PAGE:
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Court upholds Los Padres National Forest's Tecuya project

Posted at 11:59 AM, Dec 11, 2022

The Tecuya Ridge Shaded Fuelbreak project in Los Padres National Forest’s, Mt. Pinos Ranger District was cleared to proceed after U.S. District Court Judge Virginia Phillips on Dec. 5 ruled against a lawsuit.

The lawsuit was brought by Los Padres ForestWatch, Earth Island Institute, and the Center for Biological Diversity.

The court affirmed that the proposed thinning and fuels reduction work was consistent with the Forest Service’s Roadless Area Conservation Rule and issued a decision in favor of the Forest Service and the defendant-intervenors.

Tied up in federal litigation for the last three years, USDA officials say the Tecuya Ridge Shaded Fuelbreak Project will create safe and effective locations for wildland firefighters to safely perform fire suppression operations and reduce the potential for the loss of life and property.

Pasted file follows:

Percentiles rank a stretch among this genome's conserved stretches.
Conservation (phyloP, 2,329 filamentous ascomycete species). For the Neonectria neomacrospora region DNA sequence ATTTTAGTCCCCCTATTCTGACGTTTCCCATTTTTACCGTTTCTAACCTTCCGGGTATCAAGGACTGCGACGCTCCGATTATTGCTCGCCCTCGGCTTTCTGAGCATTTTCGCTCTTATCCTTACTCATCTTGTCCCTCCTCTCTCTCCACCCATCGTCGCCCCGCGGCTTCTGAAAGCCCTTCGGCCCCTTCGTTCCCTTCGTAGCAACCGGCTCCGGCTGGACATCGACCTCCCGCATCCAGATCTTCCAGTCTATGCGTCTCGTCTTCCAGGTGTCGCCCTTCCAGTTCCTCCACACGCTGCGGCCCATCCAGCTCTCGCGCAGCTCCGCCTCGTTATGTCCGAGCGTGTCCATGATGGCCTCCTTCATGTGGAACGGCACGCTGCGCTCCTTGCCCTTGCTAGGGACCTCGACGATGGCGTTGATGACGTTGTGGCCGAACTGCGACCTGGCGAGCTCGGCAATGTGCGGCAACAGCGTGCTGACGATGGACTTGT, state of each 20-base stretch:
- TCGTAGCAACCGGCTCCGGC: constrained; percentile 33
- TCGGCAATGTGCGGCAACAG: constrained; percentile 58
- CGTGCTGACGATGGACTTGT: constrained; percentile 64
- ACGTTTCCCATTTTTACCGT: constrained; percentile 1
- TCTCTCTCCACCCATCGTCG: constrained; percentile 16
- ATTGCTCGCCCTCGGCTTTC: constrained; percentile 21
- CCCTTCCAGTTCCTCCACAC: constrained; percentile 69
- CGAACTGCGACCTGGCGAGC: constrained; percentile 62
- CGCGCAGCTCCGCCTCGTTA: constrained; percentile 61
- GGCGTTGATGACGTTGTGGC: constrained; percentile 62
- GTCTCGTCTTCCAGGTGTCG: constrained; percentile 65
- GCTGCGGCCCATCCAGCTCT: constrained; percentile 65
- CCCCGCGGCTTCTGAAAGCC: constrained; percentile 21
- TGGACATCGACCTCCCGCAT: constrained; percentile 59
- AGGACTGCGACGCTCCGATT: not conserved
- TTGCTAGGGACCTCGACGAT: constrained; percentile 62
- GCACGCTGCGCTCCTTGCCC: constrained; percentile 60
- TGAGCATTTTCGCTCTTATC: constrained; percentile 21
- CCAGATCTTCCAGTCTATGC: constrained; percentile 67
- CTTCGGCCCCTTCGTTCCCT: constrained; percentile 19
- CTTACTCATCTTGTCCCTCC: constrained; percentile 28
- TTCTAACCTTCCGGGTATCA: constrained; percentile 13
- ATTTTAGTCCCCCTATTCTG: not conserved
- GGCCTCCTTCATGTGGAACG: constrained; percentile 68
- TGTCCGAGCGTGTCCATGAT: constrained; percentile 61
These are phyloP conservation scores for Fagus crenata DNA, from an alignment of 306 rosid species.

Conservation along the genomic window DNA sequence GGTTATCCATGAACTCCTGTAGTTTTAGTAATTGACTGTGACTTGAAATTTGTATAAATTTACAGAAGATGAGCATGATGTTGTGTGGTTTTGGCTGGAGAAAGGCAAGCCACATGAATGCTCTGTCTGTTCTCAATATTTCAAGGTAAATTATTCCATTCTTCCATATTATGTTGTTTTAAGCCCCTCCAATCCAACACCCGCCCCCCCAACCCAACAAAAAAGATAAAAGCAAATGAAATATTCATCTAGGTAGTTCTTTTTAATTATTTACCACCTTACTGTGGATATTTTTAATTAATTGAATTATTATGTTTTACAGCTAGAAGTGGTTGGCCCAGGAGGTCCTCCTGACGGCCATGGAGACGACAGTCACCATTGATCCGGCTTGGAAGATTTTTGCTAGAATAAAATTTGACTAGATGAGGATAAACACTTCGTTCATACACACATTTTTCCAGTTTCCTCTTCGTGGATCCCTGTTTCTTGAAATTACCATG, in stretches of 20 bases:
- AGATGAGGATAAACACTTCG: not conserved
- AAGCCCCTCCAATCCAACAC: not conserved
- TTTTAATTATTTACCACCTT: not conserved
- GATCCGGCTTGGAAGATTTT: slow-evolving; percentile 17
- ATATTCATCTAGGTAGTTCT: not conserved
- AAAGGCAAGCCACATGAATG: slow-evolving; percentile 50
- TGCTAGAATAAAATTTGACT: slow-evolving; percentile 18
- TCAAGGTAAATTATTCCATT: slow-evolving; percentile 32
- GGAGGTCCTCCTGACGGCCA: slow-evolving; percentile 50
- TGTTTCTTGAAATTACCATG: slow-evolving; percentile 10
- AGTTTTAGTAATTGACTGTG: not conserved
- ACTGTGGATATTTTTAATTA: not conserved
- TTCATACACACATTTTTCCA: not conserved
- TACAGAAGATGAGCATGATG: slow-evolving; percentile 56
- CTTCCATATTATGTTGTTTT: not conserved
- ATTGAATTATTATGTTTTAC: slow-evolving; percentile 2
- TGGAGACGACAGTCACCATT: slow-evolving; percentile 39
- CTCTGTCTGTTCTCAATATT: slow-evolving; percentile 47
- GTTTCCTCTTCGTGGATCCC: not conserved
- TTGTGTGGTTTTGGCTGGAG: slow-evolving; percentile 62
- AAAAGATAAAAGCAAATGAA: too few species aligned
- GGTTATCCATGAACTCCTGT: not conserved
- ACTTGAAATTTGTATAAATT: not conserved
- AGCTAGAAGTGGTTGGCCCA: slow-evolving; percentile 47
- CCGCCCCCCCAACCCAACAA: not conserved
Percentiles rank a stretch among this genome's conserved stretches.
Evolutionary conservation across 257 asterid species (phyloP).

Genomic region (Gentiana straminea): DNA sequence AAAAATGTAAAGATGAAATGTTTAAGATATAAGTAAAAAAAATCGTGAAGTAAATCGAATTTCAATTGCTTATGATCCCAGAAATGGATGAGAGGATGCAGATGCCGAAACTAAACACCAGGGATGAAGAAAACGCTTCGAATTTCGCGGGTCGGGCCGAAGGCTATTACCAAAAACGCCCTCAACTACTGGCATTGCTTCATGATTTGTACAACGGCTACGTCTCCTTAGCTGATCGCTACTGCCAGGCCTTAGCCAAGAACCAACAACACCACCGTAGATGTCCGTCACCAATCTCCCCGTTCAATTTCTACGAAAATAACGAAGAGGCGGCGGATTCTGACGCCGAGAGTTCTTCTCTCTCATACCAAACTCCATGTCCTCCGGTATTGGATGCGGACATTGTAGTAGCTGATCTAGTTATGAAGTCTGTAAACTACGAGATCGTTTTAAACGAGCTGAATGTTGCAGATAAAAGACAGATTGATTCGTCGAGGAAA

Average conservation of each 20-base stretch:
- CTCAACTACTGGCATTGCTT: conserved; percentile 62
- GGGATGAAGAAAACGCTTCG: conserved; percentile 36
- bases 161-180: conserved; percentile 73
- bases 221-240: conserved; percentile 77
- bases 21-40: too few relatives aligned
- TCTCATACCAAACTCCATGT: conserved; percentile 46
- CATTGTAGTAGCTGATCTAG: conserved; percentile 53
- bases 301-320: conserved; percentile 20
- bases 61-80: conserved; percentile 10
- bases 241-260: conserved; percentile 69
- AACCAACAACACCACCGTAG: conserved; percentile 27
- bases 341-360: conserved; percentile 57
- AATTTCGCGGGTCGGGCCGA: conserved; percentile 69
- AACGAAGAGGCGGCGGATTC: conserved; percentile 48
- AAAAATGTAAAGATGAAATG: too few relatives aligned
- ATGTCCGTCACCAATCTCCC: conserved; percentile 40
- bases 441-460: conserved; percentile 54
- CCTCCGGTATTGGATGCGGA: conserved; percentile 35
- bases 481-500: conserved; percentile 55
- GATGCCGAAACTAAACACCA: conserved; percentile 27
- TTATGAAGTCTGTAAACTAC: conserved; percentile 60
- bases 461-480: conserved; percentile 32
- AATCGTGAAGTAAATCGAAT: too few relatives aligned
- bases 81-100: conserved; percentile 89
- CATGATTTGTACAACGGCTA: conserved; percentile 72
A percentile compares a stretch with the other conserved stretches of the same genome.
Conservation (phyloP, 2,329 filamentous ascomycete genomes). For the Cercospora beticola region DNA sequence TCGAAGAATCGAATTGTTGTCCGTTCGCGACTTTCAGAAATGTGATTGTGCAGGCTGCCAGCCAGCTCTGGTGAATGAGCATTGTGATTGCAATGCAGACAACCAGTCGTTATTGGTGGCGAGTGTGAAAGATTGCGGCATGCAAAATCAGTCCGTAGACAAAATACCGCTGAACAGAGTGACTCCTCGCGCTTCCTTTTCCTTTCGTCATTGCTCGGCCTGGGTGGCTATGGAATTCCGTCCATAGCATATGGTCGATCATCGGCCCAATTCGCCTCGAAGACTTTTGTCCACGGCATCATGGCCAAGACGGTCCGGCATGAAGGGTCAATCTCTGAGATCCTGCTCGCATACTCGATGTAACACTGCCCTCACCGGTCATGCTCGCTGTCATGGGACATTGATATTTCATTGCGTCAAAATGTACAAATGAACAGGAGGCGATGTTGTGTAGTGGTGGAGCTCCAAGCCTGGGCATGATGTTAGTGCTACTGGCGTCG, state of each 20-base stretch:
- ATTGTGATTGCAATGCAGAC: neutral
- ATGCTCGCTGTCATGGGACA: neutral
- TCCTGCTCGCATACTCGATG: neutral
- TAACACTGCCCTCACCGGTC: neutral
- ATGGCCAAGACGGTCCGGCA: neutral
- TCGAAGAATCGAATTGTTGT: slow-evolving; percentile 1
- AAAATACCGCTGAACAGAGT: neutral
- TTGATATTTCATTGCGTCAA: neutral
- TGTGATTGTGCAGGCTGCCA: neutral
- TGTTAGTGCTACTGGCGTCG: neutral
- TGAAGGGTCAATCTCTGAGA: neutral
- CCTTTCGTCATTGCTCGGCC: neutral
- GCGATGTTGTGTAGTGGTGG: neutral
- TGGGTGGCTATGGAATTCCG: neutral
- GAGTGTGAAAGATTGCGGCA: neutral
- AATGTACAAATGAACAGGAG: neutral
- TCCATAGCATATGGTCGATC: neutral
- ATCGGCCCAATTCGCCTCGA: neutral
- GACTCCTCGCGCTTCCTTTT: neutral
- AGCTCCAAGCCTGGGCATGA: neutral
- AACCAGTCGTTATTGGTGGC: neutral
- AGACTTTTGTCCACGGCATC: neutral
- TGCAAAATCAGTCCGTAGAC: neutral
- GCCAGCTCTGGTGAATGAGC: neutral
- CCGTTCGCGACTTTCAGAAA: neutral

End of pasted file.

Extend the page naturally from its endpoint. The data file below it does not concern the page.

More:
Shaded fuel breaks help to slow the spread of a wildfire and provide a buffer between developed areas and wildlands. The project includes timber stand improvements such as thinning that reduces unhealthy stand densities and increases the forest’s resilience to insects, disease, and drought.

The project consists of 1,626 acres along Tecuya Mountain above the communities of Lebec, Frazier Park, Lake of the Woods, Pine Mountain Club, and Pinon Pine Estates. This project was developed to be consistent with the Mt. Pinos Community Wildfire Protection Plan and was identified in Forest’s Strategic Fuelbreak Assessment analysis as a priority for wildfire mitigation treatments.

The implementation of this project will begin in 2023.

For more information about Los Padres National Forest, please click here.